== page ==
September 20, 2013 at 3:14 pm |
    • Apple Bush

      Nothing could be closer to the truth.

      September 20, 2013 at 3:15 pm |
    • Eric

      Actually originally conservatives were Democrats who were against slavery during the American revolution, so if you think slavery was a good part of history then i guess your right, again irony is a female dog

      September 20, 2013 at 3:17 pm |
      • Apple Bush

        (I don't actually read any of this stuff....)

        September 20, 2013 at 3:27 pm |
      • JC

        Thank you Eric for telling us that Democrats were once the "conservative party". That all changed in the 1950's. Not seeing any Irony, conservatives have always been against abolishing slavery.

        If you take Democrats out of your sentence it reads "Actually originally "conservatives" were those who were against slavery during the American revolution, so if you think slavery was a good part of history then i guess your right, again irony is a female dog

        Erics Comment "Actually originally conservatives were Democrats who were against slavery during the American revolution, so if you think slavery was a good part of history then i guess your right, again irony is a female dog"

        September 20, 2013 at 4:35 pm |
      • Rett

        There were no political parties during the Revolution...and few were speaking out against slavery then....the outspoken critics of slavery, the abolitonists of the early and mid-1800's , were the Radical Republicans. Original Democrats were the least ones to criticize slavery.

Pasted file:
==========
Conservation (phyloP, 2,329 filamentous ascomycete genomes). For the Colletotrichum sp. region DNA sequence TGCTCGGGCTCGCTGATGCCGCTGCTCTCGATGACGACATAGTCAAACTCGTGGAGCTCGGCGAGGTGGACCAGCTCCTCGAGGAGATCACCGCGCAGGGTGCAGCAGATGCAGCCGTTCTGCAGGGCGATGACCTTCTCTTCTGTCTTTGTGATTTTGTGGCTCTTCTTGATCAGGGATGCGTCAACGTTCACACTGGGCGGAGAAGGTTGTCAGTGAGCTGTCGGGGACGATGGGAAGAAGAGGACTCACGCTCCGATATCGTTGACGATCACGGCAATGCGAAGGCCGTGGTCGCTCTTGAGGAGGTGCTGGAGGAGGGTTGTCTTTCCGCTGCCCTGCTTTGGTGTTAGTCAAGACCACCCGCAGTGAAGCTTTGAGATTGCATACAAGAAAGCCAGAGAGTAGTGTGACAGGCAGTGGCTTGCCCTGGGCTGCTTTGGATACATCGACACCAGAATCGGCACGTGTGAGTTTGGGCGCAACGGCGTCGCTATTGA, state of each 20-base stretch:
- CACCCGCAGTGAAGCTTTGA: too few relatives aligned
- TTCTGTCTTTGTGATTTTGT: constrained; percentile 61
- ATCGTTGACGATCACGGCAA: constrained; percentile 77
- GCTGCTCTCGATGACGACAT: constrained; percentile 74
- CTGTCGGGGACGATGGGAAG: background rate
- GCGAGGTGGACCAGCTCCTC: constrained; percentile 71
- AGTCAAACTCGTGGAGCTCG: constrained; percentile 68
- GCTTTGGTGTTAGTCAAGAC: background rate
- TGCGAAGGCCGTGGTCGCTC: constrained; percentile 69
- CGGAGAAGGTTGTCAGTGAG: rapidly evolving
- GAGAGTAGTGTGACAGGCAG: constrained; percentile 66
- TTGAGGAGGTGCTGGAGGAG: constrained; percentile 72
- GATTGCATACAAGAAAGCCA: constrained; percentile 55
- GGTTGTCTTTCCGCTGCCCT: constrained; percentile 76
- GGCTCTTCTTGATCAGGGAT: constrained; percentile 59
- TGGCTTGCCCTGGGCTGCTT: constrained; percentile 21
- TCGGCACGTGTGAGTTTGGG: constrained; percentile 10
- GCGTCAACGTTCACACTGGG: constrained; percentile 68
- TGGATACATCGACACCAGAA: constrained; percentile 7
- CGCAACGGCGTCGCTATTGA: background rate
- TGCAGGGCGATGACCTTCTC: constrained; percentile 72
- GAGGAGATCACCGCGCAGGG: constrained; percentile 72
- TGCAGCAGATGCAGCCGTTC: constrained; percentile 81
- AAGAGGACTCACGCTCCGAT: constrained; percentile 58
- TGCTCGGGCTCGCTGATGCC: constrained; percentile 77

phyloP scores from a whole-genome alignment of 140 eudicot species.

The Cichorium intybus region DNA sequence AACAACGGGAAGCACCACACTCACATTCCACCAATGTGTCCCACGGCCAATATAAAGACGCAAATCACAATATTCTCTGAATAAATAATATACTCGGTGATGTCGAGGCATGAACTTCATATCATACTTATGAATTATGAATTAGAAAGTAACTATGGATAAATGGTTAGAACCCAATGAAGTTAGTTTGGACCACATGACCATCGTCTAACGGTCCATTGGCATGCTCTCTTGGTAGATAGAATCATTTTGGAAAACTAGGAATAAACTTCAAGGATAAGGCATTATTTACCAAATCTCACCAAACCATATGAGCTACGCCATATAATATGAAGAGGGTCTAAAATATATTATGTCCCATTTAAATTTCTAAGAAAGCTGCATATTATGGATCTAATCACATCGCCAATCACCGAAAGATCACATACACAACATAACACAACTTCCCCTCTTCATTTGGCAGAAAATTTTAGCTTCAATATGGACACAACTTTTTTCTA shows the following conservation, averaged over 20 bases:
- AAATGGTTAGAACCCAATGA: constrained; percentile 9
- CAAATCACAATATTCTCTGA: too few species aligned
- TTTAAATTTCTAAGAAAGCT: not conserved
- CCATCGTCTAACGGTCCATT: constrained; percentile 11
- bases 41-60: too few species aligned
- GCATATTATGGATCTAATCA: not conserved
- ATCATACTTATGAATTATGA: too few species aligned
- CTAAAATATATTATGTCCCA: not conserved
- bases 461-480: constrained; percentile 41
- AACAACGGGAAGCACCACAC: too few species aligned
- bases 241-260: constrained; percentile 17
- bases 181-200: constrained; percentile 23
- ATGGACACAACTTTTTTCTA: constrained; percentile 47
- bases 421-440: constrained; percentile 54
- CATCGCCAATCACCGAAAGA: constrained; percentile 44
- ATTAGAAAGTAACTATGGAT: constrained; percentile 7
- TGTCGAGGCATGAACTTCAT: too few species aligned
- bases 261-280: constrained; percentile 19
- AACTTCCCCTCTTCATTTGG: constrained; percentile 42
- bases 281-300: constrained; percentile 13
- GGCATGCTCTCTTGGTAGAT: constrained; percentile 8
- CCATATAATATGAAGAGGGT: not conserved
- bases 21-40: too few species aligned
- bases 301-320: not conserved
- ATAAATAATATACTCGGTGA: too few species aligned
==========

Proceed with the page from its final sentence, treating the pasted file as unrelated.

September 20, 2013 at 5:47 pm |
  19. Maria Carvalho

    Conservatives are for blind intolerance...until the "sin" hits home, then they are all kindness and understanding, but just for their own. This Pope has the courage to preach balance, love, respect and compassion, values that conservatives abandoned when they decided to replace the Word of God with their own petty hatreds and judgments. The Church has been dominated by unforgiving reactionaries for too long. Pope Francis has picked up where Pope John XXIII left off and the world will be changed for the better.

    September 20, 2013 at 3:13 pm |
    • SouthernCelt

      A lot of people didn't understand Pope John XXIII either. He left a lot of people confused about what the Mass should be. Pope Francis is reminding us about the entire Gospel, not just the media's hot buttons. The Seven Deadly Sins are still going on every day but I don't see anyone complaining about them. Maybe American media should read and comment on them.

      October 3, 2013 at 4:46 pm |
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About this blog

The CNN Belief Blog covers the faith angles of the day's biggest stories, from breaking news to politics to entertainment, fostering a global conversation about the role of religion and belief in readers' lives. It's edited by CNN's Daniel Burke with contributions from Eric Marrapodi and CNN's worldwide news gathering team.